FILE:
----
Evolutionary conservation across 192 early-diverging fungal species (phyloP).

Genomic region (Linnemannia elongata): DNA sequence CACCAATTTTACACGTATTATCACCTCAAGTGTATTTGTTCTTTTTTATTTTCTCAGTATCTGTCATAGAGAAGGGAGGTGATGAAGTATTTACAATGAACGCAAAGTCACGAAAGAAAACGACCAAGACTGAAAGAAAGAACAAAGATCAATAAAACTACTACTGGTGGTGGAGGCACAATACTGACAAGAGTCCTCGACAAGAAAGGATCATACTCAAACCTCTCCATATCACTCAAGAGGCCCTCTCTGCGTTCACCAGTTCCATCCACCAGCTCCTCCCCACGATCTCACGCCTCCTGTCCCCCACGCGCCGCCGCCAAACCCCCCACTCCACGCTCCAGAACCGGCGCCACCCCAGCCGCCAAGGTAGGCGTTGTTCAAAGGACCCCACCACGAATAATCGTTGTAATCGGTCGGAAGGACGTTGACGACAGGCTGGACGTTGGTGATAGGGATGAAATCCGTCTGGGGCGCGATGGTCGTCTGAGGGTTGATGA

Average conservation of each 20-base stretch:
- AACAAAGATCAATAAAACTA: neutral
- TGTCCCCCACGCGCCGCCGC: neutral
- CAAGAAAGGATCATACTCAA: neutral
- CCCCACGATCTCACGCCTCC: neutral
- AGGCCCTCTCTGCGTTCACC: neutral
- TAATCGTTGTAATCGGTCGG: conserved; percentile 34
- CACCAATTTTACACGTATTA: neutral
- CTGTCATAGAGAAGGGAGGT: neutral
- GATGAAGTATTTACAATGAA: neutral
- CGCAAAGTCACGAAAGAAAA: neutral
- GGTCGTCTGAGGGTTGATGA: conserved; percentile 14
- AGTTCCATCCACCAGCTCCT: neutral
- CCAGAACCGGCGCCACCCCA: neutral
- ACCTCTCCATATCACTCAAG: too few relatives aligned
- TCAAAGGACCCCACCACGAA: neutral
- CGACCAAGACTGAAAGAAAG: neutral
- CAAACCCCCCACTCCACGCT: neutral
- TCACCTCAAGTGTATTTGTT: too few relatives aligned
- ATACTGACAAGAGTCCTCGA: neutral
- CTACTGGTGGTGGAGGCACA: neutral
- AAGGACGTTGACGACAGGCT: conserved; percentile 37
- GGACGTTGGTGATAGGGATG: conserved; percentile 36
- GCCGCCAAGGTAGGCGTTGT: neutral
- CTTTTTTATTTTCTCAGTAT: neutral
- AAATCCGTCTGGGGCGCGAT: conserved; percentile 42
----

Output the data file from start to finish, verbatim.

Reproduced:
Evolutionary conservation across 192 early-diverging fungal species (phyloP).

Genomic region (Linnemannia elongata): DNA sequence CACCAATTTTACACGTATTATCACCTCAAGTGTATTTGTTCTTTTTTATTTTCTCAGTATCTGTCATAGAGAAGGGAGGTGATGAAGTATTTACAATGAACGCAAAGTCACGAAAGAAAACGACCAAGACTGAAAGAAAGAACAAAGATCAATAAAACTACTACTGGTGGTGGAGGCACAATACTGACAAGAGTCCTCGACAAGAAAGGATCATACTCAAACCTCTCCATATCACTCAAGAGGCCCTCTCTGCGTTCACCAGTTCCATCCACCAGCTCCTCCCCACGATCTCACGCCTCCTGTCCCCCACGCGCCGCCGCCAAACCCCCCACTCCACGCTCCAGAACCGGCGCCACCCCAGCCGCCAAGGTAGGCGTTGTTCAAAGGACCCCACCACGAATAATCGTTGTAATCGGTCGGAAGGACGTTGACGACAGGCTGGACGTTGGTGATAGGGATGAAATCCGTCTGGGGCGCGATGGTCGTCTGAGGGTTGATGA

Average conservation of each 20-base stretch:
- AACAAAGATCAATAAAACTA: neutral
- TGTCCCCCACGCGCCGCCGC: neutral
- CAAGAAAGGATCATACTCAA: neutral
- CCCCACGATCTCACGCCTCC: neutral
- AGGCCCTCTCTGCGTTCACC: neutral
- TAATCGTTGTAATCGGTCGG: conserved; percentile 34
- CACCAATTTTACACGTATTA: neutral
- CTGTCATAGAGAAGGGAGGT: neutral
- GATGAAGTATTTACAATGAA: neutral
- CGCAAAGTCACGAAAGAAAA: neutral
- GGTCGTCTGAGGGTTGATGA: conserved; percentile 14
- AGTTCCATCCACCAGCTCCT: neutral
- CCAGAACCGGCGCCACCCCA: neutral
- ACCTCTCCATATCACTCAAG: too few relatives aligned
- TCAAAGGACCCCACCACGAA: neutral
- CGACCAAGACTGAAAGAAAG: neutral
- CAAACCCCCCACTCCACGCT: neutral
- TCACCTCAAGTGTATTTGTT: too few relatives aligned
- ATACTGACAAGAGTCCTCGA: neutral
- CTACTGGTGGTGGAGGCACA: neutral
- AAGGACGTTGACGACAGGCT: conserved; percentile 37
- GGACGTTGGTGATAGGGATG: conserved; percentile 36
- GCCGCCAAGGTAGGCGTTGT: neutral
- CTTTTTTATTTTCTCAGTAT: neutral
- AAATCCGTCTGGGGCGCGAT: conserved; percentile 42